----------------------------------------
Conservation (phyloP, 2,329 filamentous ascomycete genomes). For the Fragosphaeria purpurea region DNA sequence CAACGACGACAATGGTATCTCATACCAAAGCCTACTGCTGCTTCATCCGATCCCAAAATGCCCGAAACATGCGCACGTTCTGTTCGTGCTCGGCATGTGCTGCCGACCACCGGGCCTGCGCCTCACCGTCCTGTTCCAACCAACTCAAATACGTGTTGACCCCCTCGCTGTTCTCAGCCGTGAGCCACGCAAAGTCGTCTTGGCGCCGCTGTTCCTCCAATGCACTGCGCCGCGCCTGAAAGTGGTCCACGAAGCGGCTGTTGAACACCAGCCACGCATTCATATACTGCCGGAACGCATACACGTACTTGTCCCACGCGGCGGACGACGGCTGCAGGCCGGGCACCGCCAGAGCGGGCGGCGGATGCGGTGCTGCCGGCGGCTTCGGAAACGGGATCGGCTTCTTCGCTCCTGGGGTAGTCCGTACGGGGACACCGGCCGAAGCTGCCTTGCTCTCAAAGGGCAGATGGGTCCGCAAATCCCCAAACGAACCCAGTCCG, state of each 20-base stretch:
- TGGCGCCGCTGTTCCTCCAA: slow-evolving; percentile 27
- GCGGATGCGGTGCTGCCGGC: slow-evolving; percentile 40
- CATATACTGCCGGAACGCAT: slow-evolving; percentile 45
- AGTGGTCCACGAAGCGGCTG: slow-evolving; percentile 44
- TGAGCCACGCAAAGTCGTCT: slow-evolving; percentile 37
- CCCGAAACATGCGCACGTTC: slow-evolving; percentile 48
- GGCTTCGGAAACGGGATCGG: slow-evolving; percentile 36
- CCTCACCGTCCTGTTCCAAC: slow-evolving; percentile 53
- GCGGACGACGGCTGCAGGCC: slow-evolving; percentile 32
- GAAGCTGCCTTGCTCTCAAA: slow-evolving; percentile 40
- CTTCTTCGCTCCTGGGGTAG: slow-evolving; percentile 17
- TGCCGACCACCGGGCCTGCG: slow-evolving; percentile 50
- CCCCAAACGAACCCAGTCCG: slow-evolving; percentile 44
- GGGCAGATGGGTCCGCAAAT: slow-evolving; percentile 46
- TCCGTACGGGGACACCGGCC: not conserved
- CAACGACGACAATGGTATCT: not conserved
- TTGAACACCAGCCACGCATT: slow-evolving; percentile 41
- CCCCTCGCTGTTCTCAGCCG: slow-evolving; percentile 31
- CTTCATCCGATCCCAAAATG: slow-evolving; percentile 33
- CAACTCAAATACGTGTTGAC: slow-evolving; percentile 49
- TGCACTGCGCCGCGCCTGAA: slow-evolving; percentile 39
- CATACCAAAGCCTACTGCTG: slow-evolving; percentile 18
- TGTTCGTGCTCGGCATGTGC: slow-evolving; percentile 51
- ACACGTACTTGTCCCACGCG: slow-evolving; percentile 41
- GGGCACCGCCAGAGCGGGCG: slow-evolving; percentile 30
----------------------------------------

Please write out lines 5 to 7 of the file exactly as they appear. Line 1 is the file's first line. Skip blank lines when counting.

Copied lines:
- AGTGGTCCACGAAGCGGCTG: slow-evolving; percentile 44
- TGAGCCACGCAAAGTCGTCT: slow-evolving; percentile 37
- CCCGAAACATGCGCACGTTC: slow-evolving; percentile 48